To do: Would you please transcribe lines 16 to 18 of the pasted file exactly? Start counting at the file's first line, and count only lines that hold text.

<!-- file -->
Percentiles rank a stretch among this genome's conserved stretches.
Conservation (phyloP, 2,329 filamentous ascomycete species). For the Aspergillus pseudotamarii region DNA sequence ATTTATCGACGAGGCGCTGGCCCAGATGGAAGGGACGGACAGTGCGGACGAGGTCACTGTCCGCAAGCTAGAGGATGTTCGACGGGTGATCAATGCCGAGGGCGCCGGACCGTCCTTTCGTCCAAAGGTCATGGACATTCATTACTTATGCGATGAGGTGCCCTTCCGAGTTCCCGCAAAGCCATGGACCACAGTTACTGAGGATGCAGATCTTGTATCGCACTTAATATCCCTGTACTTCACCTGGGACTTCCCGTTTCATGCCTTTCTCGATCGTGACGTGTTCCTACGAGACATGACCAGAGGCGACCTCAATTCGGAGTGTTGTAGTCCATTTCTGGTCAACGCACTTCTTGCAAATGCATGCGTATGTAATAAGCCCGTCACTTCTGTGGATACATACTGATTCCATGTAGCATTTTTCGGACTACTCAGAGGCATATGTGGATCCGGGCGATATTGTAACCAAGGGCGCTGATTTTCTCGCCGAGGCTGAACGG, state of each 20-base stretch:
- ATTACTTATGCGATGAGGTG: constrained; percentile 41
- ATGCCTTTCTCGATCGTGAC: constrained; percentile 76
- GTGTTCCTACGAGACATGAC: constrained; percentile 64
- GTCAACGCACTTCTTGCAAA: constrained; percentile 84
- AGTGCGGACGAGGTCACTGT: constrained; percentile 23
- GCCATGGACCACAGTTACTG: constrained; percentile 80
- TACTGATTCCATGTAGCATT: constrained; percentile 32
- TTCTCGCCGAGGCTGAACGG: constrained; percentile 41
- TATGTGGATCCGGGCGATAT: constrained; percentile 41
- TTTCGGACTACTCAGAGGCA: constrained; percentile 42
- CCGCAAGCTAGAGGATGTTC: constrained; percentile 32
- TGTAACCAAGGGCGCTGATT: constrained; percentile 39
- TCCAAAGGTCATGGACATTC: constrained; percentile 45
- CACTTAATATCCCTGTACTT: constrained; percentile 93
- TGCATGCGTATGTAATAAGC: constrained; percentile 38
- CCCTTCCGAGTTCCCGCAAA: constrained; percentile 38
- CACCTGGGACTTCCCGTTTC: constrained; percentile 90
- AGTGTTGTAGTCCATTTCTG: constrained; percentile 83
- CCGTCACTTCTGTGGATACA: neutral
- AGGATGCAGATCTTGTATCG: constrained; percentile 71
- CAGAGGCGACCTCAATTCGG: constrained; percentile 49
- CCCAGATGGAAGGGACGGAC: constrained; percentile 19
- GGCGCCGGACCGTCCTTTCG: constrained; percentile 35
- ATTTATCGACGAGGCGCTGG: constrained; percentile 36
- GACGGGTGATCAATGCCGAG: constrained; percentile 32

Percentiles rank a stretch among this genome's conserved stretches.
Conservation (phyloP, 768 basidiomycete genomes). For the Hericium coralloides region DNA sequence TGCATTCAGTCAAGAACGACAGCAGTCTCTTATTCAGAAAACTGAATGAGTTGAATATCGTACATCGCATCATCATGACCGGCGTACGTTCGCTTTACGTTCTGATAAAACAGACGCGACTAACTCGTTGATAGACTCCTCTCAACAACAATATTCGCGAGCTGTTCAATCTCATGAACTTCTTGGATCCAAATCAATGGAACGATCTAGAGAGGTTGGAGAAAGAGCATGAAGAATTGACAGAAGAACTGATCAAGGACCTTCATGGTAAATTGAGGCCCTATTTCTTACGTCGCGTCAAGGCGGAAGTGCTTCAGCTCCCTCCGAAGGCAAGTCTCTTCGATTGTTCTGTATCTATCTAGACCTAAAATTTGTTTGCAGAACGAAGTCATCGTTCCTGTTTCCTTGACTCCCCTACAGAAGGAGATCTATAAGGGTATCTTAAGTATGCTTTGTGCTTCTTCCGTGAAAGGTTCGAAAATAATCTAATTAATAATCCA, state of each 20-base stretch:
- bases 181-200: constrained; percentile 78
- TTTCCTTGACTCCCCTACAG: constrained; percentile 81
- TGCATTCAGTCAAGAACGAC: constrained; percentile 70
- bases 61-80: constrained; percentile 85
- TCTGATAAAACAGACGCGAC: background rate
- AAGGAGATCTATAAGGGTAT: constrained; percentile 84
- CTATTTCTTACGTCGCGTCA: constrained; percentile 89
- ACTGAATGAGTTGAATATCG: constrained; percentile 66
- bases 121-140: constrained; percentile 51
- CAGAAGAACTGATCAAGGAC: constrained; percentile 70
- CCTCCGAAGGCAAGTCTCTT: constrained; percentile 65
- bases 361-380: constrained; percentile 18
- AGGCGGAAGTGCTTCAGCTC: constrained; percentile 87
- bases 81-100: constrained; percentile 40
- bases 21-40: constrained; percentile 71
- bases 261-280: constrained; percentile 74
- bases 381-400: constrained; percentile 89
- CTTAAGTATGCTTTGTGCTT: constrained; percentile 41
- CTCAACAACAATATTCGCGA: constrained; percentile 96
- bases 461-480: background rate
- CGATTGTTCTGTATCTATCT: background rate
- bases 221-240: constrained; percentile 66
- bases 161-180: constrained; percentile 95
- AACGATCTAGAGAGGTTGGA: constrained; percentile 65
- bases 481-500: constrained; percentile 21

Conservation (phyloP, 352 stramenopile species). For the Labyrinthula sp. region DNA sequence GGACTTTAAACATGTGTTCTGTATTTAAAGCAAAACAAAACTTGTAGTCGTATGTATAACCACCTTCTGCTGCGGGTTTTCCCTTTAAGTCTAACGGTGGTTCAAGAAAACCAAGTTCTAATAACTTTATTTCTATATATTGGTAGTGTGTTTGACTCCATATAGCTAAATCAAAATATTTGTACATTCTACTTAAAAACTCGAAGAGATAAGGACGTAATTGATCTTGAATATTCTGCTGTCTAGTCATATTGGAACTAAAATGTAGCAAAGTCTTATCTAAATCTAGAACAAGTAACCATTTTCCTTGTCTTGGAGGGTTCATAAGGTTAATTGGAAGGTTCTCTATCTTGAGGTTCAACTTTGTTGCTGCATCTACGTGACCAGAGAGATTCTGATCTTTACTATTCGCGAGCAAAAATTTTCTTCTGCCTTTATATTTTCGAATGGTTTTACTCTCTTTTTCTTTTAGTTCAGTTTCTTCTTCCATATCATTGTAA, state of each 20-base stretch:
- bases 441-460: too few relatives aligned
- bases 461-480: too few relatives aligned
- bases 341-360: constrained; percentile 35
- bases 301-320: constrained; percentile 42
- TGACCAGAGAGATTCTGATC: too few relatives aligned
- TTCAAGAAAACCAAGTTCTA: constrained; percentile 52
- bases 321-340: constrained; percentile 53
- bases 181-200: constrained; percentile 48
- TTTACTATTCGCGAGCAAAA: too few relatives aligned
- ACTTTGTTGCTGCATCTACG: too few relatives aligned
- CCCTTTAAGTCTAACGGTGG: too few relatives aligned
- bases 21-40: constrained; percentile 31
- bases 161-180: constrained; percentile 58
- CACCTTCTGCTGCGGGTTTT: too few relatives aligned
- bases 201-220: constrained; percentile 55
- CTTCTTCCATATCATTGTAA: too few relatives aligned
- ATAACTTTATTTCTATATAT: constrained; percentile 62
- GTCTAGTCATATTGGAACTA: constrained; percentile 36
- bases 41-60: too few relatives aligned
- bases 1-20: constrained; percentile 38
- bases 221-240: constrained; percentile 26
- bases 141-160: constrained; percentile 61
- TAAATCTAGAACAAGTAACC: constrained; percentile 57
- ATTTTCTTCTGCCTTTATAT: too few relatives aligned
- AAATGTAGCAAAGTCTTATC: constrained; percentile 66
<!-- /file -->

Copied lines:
- CACTTAATATCCCTGTACTT: constrained; percentile 93
- TGCATGCGTATGTAATAAGC: constrained; percentile 38
- CCCTTCCGAGTTCCCGCAAA: constrained; percentile 38